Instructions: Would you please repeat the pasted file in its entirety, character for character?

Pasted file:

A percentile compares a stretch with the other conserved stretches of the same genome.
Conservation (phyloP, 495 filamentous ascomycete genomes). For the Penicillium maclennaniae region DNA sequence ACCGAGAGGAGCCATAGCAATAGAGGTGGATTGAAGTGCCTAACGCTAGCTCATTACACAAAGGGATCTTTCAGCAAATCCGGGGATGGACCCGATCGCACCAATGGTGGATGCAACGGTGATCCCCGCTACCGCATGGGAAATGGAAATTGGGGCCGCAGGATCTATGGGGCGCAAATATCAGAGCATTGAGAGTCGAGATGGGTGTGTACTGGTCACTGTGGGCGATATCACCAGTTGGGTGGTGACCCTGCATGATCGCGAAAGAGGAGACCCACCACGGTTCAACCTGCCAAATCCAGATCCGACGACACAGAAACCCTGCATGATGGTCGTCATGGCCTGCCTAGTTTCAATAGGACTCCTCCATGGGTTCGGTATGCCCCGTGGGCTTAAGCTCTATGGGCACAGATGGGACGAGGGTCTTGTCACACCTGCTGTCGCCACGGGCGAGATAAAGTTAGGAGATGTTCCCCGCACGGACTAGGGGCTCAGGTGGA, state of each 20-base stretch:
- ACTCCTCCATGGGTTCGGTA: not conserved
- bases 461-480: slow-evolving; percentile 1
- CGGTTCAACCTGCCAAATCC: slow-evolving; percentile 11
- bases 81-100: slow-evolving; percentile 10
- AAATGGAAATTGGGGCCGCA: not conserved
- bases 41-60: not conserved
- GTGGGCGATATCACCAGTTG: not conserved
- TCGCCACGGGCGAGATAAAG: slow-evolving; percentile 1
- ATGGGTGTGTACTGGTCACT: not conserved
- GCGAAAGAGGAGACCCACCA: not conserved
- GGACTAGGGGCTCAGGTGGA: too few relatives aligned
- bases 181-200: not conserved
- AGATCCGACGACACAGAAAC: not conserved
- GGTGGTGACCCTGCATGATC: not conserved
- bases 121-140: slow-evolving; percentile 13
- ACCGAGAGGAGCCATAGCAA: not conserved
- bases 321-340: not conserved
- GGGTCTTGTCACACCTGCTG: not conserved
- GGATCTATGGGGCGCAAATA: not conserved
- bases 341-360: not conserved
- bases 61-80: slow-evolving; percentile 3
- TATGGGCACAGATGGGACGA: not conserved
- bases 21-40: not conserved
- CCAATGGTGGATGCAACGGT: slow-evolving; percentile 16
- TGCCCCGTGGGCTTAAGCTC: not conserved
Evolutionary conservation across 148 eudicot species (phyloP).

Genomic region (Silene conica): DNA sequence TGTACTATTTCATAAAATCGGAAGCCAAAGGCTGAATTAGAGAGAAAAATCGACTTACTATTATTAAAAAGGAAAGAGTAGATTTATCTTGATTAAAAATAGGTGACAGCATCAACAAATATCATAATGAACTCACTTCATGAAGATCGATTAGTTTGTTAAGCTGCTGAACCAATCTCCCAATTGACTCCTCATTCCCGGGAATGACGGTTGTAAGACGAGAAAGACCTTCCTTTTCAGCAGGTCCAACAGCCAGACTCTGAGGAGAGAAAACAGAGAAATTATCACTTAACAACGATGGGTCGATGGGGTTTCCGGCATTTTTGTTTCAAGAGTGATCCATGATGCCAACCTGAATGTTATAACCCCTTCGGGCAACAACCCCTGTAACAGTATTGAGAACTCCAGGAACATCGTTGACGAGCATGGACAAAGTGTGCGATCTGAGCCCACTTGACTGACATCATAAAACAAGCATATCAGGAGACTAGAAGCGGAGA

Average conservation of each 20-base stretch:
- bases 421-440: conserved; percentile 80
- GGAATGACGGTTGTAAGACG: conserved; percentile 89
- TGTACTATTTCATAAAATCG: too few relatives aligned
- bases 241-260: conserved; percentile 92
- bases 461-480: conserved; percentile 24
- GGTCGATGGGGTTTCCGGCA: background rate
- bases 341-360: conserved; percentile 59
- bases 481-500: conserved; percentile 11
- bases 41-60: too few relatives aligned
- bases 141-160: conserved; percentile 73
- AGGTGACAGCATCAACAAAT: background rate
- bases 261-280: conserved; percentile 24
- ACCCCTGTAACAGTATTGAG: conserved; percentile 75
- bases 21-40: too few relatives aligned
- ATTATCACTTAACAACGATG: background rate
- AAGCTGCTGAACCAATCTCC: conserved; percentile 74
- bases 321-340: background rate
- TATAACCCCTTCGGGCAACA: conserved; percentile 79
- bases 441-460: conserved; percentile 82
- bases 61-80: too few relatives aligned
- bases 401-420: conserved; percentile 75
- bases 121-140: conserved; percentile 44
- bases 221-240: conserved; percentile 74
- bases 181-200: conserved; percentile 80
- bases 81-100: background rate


A percentile compares a stretch with the other conserved stretches of the same genome.
Conservation (phyloP, 495 filamentous ascomycete genomes). For the Penicillium maclennaniae region DNA sequence ACCGAGAGGAGCCATAGCAATAGAGGTGGATTGAAGTGCCTAACGCTAGCTCATTACACAAAGGGATCTTTCAGCAAATCCGGGGATGGACCCGATCGCACCAATGGTGGATGCAACGGTGATCCCCGCTACCGCATGGGAAATGGAAATTGGGGCCGCAGGATCTATGGGGCGCAAATATCAGAGCATTGAGAGTCGAGATGGGTGTGTACTGGTCACTGTGGGCGATATCACCAGTTGGGTGGTGACCCTGCATGATCGCGAAAGAGGAGACCCACCACGGTTCAACCTGCCAAATCCAGATCCGACGACACAGAAACCCTGCATGATGGTCGTCATGGCCTGCCTAGTTTCAATAGGACTCCTCCATGGGTTCGGTATGCCCCGTGGGCTTAAGCTCTATGGGCACAGATGGGACGAGGGTCTTGTCACACCTGCTGTCGCCACGGGCGAGATAAAGTTAGGAGATGTTCCCCGCACGGACTAGGGGCTCAGGTGGA, state of each 20-base stretch:
- ACTCCTCCATGGGTTCGGTA: not conserved
- bases 461-480: slow-evolving; percentile 1
- CGGTTCAACCTGCCAAATCC: slow-evolving; percentile 11
- bases 81-100: slow-evolving; percentile 10
- AAATGGAAATTGGGGCCGCA: not conserved
- bases 41-60: not conserved
- GTGGGCGATATCACCAGTTG: not conserved
- TCGCCACGGGCGAGATAAAG: slow-evolving; percentile 1
- ATGGGTGTGTACTGGTCACT: not conserved
- GCGAAAGAGGAGACCCACCA: not conserved
- GGACTAGGGGCTCAGGTGGA: too few relatives aligned
- bases 181-200: not conserved
- AGATCCGACGACACAGAAAC: not conserved
- GGTGGTGACCCTGCATGATC: not conserved
- bases 121-140: slow-evolving; percentile 13
- ACCGAGAGGAGCCATAGCAA: not conserved
- bases 321-340: not conserved
- GGGTCTTGTCACACCTGCTG: not conserved
- GGATCTATGGGGCGCAAATA: not conserved
- bases 341-360: not conserved
- bases 61-80: slow-evolving; percentile 3
- TATGGGCACAGATGGGACGA: not conserved
- bases 21-40: not conserved
- CCAATGGTGGATGCAACGGT: slow-evolving; percentile 16
- TGCCCCGTGGGCTTAAGCTC: not conserved
Evolutionary conservation across 148 eudicot species (phyloP).

Genomic region (Silene conica): DNA sequence TGTACTATTTCATAAAATCGGAAGCCAAAGGCTGAATTAGAGAGAAAAATCGACTTACTATTATTAAAAAGGAAAGAGTAGATTTATCTTGATTAAAAATAGGTGACAGCATCAACAAATATCATAATGAACTCACTTCATGAAGATCGATTAGTTTGTTAAGCTGCTGAACCAATCTCCCAATTGACTCCTCATTCCCGGGAATGACGGTTGTAAGACGAGAAAGACCTTCCTTTTCAGCAGGTCCAACAGCCAGACTCTGAGGAGAGAAAACAGAGAAATTATCACTTAACAACGATGGGTCGATGGGGTTTCCGGCATTTTTGTTTCAAGAGTGATCCATGATGCCAACCTGAATGTTATAACCCCTTCGGGCAACAACCCCTGTAACAGTATTGAGAACTCCAGGAACATCGTTGACGAGCATGGACAAAGTGTGCGATCTGAGCCCACTTGACTGACATCATAAAACAAGCATATCAGGAGACTAGAAGCGGAGA

Average conservation of each 20-base stretch:
- bases 421-440: conserved; percentile 80
- GGAATGACGGTTGTAAGACG: conserved; percentile 89
- TGTACTATTTCATAAAATCG: too few relatives aligned
- bases 241-260: conserved; percentile 92
- bases 461-480: conserved; percentile 24
- GGTCGATGGGGTTTCCGGCA: background rate
- bases 341-360: conserved; percentile 59
- bases 481-500: conserved; percentile 11
- bases 41-60: too few relatives aligned
- bases 141-160: conserved; percentile 73
- AGGTGACAGCATCAACAAAT: background rate
- bases 261-280: conserved; percentile 24
- ACCCCTGTAACAGTATTGAG: conserved; percentile 75
- bases 21-40: too few relatives aligned
- ATTATCACTTAACAACGATG: background rate
- AAGCTGCTGAACCAATCTCC: conserved; percentile 74
- bases 321-340: background rate
- TATAACCCCTTCGGGCAACA: conserved; percentile 79
- bases 441-460: conserved; percentile 82
- bases 61-80: too few relatives aligned
- bases 401-420: conserved; percentile 75
- bases 121-140: conserved; percentile 44
- bases 221-240: conserved; percentile 74
- bases 181-200: conserved; percentile 80
- bases 81-100: background rate